This golden, crispy and well-known butter waffle is today still being baked according to a 19th century secret family recipe. In 2006, the VLAM granted the natural butter waffle of Biscuiterie Jules Destrooper the official quality label ‘Regional Westhoek product’. In the Westhoek this waffle is called a ‘lukke’. The origin of this name lies in the fact that this waffle was a New Year’s present. It used to be common for children to wish their godfather or godmother a happy (in Dutch 'gelukkig') New Year. In exchange for this New Year’s greeting they would receive these thin hard waffles, sometimes combined with a shot. Every woman had her own recipe and baking the waffles was part of a ritual which started on Boxing Day and continued up to New Year’s Eve. Baking these ‘lukken’ was a typical home industry. Every house had its own recipe and a special waffle iron made by the local blacksmith.
Butter crispThis golden, crispy and well-known butter waffle is today still being baked according to a 19th century secret family recipe. In 2006, the VLAM granted the natural butter waffle of Biscuiterie Jules Destrooper the official quality label ‘Regional Westhoek product’. In the Westhoek this waffle is called a ‘lukke’. The origin of this name lies in the fact that this waffle was a New Year’s present. It used to be common for children to wish their godfather or godmother a happy (in Dutch 'gelukkig') New Year. In exchange for this New Year’s greeting they would receive these thin hard waffles, sometimes combined with a shot. Every woman had her own recipe and baking the waffles was part of a ritual which started on Boxing Day and continued up to New Year’s Eve. Baking these ‘lukken’ was a typical home industry. Every house had its own recipe and a special waffle iron made by the local blacksmith.
Almond thinsThis delicate biscuit made with real butter, sugar candy and ripe soft almonds from Valencia in 1886 laid the foundation of Biscuiterie Jules Destrooper. Originally the biscuit was a business gift for the customers of Jules Destrooper, a merchant of colonial wares. The biscuit was very much appreciated and soon the first orders starting coming in. Almond thins are, according to the ‘Academy for Regional Gastronomy’, a speciality of Brussels, Veurne as well as Lo-Reninge, and are closely related to speculoos. In fact, they are are often confused with speculoos in recipe books. The reason is clear: the two biscuits share many ingredients. Both are prepared with brown sugar and a mixture of ground nutmeg, cinnamon, coriander, ginger powder and cloves, all traditional spices for baking biscuits and cake. This tough cake dough must be left overnight in a cool place. The next day the dough is sliced very finely and place on a baking tray to be baked.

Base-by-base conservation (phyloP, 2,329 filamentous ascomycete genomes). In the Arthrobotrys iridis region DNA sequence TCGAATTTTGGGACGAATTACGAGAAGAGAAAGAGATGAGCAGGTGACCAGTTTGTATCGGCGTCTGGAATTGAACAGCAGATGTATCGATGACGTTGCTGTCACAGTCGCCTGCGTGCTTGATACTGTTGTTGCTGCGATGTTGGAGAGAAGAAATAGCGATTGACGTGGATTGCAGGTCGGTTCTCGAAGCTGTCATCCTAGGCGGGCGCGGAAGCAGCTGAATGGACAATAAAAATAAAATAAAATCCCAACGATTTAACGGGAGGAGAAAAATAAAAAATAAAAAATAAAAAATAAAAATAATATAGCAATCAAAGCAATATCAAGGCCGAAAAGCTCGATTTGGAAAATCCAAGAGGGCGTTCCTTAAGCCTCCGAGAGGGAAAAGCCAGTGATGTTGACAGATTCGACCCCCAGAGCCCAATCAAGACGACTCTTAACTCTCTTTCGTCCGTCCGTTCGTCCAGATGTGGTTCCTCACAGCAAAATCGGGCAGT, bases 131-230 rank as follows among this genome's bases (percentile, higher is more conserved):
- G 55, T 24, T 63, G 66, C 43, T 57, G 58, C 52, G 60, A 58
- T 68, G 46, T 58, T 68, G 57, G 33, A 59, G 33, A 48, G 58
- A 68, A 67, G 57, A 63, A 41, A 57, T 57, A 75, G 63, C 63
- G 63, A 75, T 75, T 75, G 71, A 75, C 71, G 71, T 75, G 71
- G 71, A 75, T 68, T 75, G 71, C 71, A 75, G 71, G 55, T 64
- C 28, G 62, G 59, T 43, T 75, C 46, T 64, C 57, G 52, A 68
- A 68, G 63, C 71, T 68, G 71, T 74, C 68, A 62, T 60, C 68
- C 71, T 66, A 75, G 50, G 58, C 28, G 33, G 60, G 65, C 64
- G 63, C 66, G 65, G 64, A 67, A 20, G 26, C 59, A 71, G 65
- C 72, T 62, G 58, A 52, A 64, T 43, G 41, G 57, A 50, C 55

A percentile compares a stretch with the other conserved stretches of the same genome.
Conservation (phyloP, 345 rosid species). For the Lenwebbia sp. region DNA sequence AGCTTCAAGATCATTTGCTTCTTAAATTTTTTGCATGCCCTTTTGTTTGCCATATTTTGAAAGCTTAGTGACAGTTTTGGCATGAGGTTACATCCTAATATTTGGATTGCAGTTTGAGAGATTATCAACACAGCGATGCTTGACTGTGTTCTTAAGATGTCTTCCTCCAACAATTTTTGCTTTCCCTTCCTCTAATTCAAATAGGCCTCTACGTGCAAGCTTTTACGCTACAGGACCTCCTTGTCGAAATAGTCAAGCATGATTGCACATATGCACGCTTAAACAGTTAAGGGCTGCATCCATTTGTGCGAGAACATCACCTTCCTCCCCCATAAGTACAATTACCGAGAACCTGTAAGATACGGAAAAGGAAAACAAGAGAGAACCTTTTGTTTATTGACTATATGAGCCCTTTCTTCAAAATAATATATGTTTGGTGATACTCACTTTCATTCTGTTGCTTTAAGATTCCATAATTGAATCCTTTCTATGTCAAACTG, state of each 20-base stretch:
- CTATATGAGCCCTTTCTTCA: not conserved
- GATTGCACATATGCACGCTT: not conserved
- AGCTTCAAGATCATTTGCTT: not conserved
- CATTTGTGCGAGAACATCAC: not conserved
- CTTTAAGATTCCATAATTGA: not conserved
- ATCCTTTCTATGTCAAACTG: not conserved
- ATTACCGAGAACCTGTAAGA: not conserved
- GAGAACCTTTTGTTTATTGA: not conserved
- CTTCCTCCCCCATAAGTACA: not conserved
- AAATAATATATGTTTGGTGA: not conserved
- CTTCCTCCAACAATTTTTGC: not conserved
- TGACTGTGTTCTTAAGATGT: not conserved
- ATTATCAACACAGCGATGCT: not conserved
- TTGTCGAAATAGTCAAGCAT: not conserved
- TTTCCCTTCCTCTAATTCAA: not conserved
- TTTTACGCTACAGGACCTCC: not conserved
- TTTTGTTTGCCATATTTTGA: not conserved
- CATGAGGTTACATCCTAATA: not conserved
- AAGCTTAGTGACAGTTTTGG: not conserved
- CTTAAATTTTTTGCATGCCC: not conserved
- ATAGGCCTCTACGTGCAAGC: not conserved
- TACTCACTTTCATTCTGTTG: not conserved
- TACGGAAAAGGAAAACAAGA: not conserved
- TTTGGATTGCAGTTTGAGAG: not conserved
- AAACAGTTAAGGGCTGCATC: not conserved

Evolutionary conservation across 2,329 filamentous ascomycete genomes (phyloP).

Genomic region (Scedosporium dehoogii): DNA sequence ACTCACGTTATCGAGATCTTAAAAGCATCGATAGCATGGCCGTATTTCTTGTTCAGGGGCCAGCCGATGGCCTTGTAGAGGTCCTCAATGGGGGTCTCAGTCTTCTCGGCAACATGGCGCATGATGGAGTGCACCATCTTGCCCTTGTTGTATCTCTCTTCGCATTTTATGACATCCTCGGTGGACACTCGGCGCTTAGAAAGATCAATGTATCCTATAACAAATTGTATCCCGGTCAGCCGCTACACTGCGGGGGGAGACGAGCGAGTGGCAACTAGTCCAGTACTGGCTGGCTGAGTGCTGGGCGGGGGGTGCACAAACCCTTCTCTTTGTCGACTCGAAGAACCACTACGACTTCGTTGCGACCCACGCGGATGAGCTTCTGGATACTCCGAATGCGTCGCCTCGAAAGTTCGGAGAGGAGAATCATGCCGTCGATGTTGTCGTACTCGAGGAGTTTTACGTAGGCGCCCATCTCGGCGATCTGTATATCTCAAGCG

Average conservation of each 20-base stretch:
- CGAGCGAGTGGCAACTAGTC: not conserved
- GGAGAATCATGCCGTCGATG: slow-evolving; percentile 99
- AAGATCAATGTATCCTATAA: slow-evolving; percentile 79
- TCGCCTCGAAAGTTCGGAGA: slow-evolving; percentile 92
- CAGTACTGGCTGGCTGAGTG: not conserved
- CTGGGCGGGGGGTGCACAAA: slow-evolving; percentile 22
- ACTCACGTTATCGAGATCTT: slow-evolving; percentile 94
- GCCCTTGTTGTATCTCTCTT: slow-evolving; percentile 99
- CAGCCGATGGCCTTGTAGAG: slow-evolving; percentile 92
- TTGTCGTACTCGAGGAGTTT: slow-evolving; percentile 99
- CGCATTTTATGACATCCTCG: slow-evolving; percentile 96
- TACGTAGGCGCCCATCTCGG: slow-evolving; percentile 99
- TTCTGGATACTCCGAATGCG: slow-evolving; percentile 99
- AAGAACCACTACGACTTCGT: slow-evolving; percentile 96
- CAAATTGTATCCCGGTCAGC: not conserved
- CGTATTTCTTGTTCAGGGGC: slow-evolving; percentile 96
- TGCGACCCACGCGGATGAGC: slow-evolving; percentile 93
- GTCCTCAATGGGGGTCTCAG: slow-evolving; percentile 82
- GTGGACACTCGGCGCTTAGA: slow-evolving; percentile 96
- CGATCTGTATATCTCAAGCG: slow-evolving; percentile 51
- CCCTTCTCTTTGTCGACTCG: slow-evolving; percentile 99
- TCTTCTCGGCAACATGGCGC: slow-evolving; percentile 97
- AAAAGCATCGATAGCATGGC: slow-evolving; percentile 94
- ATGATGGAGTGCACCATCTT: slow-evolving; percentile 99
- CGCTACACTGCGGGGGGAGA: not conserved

Butter WaffleA hard vanilla waffle with pure butter and excellent fragrances after an original recipe by Jules Destrooper which was only commercialised by the third generation. The actual connection with Paris, if any, is unclear. In the past much research was done into what made a waffle Dutch, Frisian, Flemish or French, or what associated it with Maastricht, Namur, Brussels, Liège or Paris. Is it the preparation method, the shape, the garnishing? The issue remains unsolved. Fact is that the origins of waffles can be traced back to Belgium, as well as the Netherlands and Germany. In all three countries both waffle irons and waffle recipes are frequent.
Cinnamon biscuit enrobed with milk and pure chocolateFor this crispy butter biscuit, cinnamon from Indonesia is used. It is dipped in real Belgian chocolate and finished with white lines. For true gourmets.
Cinnamon biscuits enrobed with pure chocolateA crispy baked cinnamon biscuit, richly decorated with Belgian chocolate. Cinnamon originates from the shoots of the cinnamon tree. The outer bark of the shoots is removed and the inner bark is kept. This bark curls as it dries and the resulting cinnamon stick is used as a spice.
Lace biscuit with cashew nutsThe 'kletskop' (literally: bald head), as it is locally referred to, is prepared according to a regional recipe. It is a very thin, crispy, sweet biscuit with ground cashew nuts. It originates in the 17th century, when it was called a ‘kanteling’, probably referring to the fine and crispy appearance of the biscuit. It is made with sugar, eggs, ground cashew nuts and butter. When these biscuits leave the oven they are soft and pliable, but on cooling down they become crispy and hard. Precisely where these gingersnaps originate – in Bruges or Veurne – is still a subject of heated debate between the two cities. In Bruges they are called ‘dentelles de Bruges’ (Bruges lace), in Veurne ‘kletskoppen’. Some people claim that a baker studying in Bruges took the recipe to Veurne...